Warning: Minor Spoilage Ahead!
For some reason or another I stopped reading Thor comics when Marvel Comics started it’s initial Marvel NOW! campaign. Whatever those reasons may have been, I know now that it was a BIG mistake! But thanks to Chaz, who pushed me to pick up Jason Aaron’s current run of Thor: God of Thunder, I now have a new favorite series. I really didn’t start reading Thor comics until 2008 when J.Michael Straczynski resurrected the God of Thunder. Dealing mostly with Thor and the Asgardians’ return after Ragnarok, JMS crafted a story that brought Asgard to Earth. Though this and the tales that followed I really enjoyed, none have impressed me more than what Jason Aaron is currently delivering! Aaron started off his run with a 12-part story split up into two chapters entitled “The God Butcher” & “GodBomb”, introducing a new character that will stand among Thor’s greatest enemies for eternity!
The aspect that I really enjoyed about this story was the appearance of three different Thor’s from three different timelines. The beginning of the story starts off with a young and headstrong Thor, before he became the God of Thunder and wielded the mythical weapon known as Mjolnir. He is leading a Viking army into battle when they discover a dead God. In the present time, we see how Thor is balancing being Thor “The Avenger” and Thor “The God” and how he is more than just a mere superhero. This aspect of the character that we have all grown to love is explored on a level that I think Aaron expressed very well in his story. The fact that Thor is a God and that he answers “prayers” puts the character on a whole different plane than I have ever envisioned him on. The prayer in this part of the story comes from a young girl on a planet that needs rain, and when Thor arrives to fulfill that prayer, he learns that the poor girl’s gods have disappeared. In the far future, in an empty Asgard, the elder All-Father Thor sits on a lonely throne. Thor is the last of the Gods, and not just in Asgard, throughout the universes and throughout time. So now, the mystery is why are these gods disappearing and whom is responsible?
The who and the why are the best part of this epic story; which lead us to the introduction of its villain, The God Butcher. Gorr is one of those villains that you actually feel sorry for, but just a little bit; and that’s due to his heinous acts. Gorr’s motives originate from early in his life when his mother is eaten by predators while protecting him. She prays for help from their Gods but there is no answer; which marks the beginning of Gorr’s hatred for all deities.
As time goes on, Gorr experiences terrible things that he relates over and over again to the fact that Gods don’t care; which drives him to believe that there are no gods. After being called out for blasphemy and then exiled from his clan, Gorr wanders through the desert and nearly dying, when he comes across two fallen Gods who had been in battle and one is near death. The God asks Gorr for help which drives Gorr into a fury, he then murders the God and acquires the weapon that would help aid him in his genocidal mission.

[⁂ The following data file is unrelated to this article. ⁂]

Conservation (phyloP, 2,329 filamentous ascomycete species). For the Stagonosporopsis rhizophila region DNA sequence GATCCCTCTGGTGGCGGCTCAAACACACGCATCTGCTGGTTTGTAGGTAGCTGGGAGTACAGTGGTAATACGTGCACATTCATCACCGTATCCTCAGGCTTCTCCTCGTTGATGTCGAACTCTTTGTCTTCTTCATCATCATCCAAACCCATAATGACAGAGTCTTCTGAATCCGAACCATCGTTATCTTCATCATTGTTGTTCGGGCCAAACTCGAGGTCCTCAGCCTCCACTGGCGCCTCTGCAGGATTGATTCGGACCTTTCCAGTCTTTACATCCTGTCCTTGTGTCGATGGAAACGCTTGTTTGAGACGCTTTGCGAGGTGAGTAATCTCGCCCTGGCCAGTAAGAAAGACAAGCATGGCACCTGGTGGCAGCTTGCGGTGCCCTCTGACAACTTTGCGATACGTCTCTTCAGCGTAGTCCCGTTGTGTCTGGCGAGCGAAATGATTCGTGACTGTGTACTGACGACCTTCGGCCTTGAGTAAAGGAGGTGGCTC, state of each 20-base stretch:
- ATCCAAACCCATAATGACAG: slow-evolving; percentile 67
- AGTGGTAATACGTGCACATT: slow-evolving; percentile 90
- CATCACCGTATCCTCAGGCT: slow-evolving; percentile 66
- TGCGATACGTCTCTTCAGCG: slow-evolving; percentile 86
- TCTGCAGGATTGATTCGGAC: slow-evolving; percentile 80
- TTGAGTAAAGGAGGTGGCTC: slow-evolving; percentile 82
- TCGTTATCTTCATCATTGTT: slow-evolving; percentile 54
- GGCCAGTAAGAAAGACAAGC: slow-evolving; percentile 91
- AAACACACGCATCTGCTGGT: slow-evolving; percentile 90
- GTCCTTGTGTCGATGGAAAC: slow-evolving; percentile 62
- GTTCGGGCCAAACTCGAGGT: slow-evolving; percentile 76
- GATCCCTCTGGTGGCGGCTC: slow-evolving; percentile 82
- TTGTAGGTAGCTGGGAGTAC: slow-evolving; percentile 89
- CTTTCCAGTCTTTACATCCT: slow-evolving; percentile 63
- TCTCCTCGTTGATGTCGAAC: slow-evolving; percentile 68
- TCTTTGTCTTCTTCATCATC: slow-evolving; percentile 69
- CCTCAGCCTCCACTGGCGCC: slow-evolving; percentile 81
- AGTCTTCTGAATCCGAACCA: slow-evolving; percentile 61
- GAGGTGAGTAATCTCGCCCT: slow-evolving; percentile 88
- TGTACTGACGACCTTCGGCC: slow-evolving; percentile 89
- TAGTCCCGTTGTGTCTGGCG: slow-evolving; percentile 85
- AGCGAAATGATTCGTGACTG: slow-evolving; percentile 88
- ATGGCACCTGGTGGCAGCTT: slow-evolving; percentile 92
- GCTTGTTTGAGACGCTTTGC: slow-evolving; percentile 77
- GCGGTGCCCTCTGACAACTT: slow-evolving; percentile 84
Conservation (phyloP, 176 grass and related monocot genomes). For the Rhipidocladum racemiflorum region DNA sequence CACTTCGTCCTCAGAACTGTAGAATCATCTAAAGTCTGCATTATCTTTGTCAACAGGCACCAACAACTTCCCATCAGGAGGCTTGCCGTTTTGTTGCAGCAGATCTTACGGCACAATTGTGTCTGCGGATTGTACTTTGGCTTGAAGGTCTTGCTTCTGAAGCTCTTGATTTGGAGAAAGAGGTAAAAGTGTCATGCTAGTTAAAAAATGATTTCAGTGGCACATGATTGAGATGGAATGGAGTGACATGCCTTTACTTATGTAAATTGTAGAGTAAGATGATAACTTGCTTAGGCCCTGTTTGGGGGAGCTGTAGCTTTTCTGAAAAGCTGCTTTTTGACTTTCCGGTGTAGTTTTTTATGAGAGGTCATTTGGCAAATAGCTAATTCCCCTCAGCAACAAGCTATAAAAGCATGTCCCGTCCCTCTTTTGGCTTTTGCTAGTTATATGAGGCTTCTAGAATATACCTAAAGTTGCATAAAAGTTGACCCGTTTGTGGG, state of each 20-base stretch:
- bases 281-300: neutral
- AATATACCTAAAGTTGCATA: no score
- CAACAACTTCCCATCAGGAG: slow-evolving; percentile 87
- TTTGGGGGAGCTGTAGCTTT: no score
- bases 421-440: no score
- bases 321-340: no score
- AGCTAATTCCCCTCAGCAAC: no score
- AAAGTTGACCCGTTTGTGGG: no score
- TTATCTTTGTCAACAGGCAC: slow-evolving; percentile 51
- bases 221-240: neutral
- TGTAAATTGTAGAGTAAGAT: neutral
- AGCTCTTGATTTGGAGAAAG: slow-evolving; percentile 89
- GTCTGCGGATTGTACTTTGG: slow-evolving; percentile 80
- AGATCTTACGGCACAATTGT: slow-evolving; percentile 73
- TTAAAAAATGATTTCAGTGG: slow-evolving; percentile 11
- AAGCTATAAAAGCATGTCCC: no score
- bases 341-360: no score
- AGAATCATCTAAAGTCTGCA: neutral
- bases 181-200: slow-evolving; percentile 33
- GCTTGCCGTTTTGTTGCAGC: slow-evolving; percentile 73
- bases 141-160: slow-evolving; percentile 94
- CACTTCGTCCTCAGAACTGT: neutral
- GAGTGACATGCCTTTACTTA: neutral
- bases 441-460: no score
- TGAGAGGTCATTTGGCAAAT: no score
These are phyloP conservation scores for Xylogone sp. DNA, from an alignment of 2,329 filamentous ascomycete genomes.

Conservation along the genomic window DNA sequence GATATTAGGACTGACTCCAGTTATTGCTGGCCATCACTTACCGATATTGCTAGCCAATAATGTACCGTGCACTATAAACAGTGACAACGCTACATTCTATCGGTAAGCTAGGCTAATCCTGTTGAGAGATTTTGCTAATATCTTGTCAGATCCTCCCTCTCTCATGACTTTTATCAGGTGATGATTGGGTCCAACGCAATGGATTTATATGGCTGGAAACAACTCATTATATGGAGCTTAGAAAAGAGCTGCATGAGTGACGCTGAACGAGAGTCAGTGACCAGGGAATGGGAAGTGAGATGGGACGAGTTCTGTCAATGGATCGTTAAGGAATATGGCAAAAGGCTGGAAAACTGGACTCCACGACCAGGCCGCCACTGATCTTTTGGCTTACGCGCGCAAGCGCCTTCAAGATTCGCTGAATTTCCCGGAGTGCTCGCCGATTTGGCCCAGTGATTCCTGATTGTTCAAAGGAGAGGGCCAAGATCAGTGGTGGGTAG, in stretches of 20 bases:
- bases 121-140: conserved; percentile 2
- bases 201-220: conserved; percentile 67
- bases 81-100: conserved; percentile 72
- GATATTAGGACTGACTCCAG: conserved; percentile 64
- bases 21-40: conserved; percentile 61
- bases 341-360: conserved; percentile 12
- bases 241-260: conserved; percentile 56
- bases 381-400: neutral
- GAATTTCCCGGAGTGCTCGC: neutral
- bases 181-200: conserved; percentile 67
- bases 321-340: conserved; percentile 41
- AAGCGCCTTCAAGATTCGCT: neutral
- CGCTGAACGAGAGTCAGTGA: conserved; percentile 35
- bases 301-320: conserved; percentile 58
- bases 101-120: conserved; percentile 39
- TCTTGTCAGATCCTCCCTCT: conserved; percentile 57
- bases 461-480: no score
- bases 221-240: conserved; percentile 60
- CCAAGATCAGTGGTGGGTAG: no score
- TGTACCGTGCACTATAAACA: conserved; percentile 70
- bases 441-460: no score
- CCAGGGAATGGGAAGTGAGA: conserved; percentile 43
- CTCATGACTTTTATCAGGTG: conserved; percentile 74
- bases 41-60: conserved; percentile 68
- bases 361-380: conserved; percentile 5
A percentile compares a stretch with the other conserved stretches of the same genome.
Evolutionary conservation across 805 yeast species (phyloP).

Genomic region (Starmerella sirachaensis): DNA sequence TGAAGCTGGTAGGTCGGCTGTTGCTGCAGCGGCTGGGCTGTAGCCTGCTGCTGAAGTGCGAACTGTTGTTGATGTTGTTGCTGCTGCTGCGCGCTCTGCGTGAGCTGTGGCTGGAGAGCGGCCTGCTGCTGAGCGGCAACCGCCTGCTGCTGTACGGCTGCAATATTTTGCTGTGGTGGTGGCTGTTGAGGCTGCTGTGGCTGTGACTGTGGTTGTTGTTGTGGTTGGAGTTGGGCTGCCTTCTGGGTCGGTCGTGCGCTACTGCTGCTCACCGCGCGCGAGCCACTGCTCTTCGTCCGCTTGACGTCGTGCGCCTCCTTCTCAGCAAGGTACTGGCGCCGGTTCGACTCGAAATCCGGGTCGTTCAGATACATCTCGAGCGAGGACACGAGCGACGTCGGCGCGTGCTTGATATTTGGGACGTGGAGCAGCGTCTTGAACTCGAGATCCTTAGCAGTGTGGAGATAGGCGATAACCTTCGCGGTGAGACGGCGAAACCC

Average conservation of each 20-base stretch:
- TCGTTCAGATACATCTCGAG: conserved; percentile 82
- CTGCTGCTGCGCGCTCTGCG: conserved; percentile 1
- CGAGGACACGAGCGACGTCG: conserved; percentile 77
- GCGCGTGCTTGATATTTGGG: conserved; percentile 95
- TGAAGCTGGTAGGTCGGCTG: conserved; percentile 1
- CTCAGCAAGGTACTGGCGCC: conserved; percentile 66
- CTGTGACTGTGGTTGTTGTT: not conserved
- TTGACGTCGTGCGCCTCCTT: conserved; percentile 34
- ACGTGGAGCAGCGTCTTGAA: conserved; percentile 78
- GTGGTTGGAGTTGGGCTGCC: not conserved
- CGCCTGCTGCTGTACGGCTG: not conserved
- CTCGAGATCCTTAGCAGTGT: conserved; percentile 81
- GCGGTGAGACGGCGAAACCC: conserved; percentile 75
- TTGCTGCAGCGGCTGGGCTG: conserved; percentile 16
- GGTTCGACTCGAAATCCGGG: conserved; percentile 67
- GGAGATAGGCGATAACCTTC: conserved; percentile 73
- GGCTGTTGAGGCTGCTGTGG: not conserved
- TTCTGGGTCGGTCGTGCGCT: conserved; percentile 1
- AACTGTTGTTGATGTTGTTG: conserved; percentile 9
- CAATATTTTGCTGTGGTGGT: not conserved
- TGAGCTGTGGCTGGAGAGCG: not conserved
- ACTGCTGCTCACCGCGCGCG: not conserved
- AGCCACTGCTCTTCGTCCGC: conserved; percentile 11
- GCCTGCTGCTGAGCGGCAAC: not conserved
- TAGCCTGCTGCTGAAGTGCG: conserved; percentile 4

Gorr then sets off into the cosmos, fueled by his hatred and his quest for revenge. During the story Gorr’s character and mission is questioned several times; and what it really comes down to is that he becomes what he hates most, a God himself. The weapon he took from the fallen God grants him the abilities to create constructs of destruction that aids him in his murderous ways, and basically grants him immortality. Especially since he has lasted for over 3000 years! Gorr is the perfect opponent for the Thunder God as he is just as strong and can endure and outlast Thor in battle.
I really enjoy reading comics that deal with Gods, I am one of those fans who believe that comic characters represent a modern day pantheon of sorts. At the same time, I like to see them challenged, see them have to jump through the hoops and deal with issues that we mortals experience on a regular basis. I guess seeing them humanized is what helps us realize that we shouldn’t be putting the full weight of our lives in their hands and always expecting them to make things better, and this is the lesson that is learned by Gorr.
Gorr becomes what he hates most and that is why he ultimately fails. On the other side of that coin, I like how much Thor is concerned with making sure that the Gods are “doing their jobs” and that he keeps his promise to the little girl. Even in a story with such serious and heavy tones you can’t get too far away from some comedic banter. The trio of Thor’s share some great page time together, but I think one of my favorite humorous parts of the story is when we see Thor’s grand-daughters and how they react to meeting their ancestor.
If you are a Thor fan, you have to read Jason Aaron’s run. Get out there and pick it up, you will not regret it. Esad Ribic’s artwork on the series is beautiful and worthy of such a “Godly” book. Currently Aaron is tackling Malekith the Accursed as the villain in his current arc “Accursed“, which concludes in issue #17 due out this Wednesday! You can find “The God Butcher” and “GodBomb” collected in graphic novel form over at your local comic book shop or at our favorite online geek store!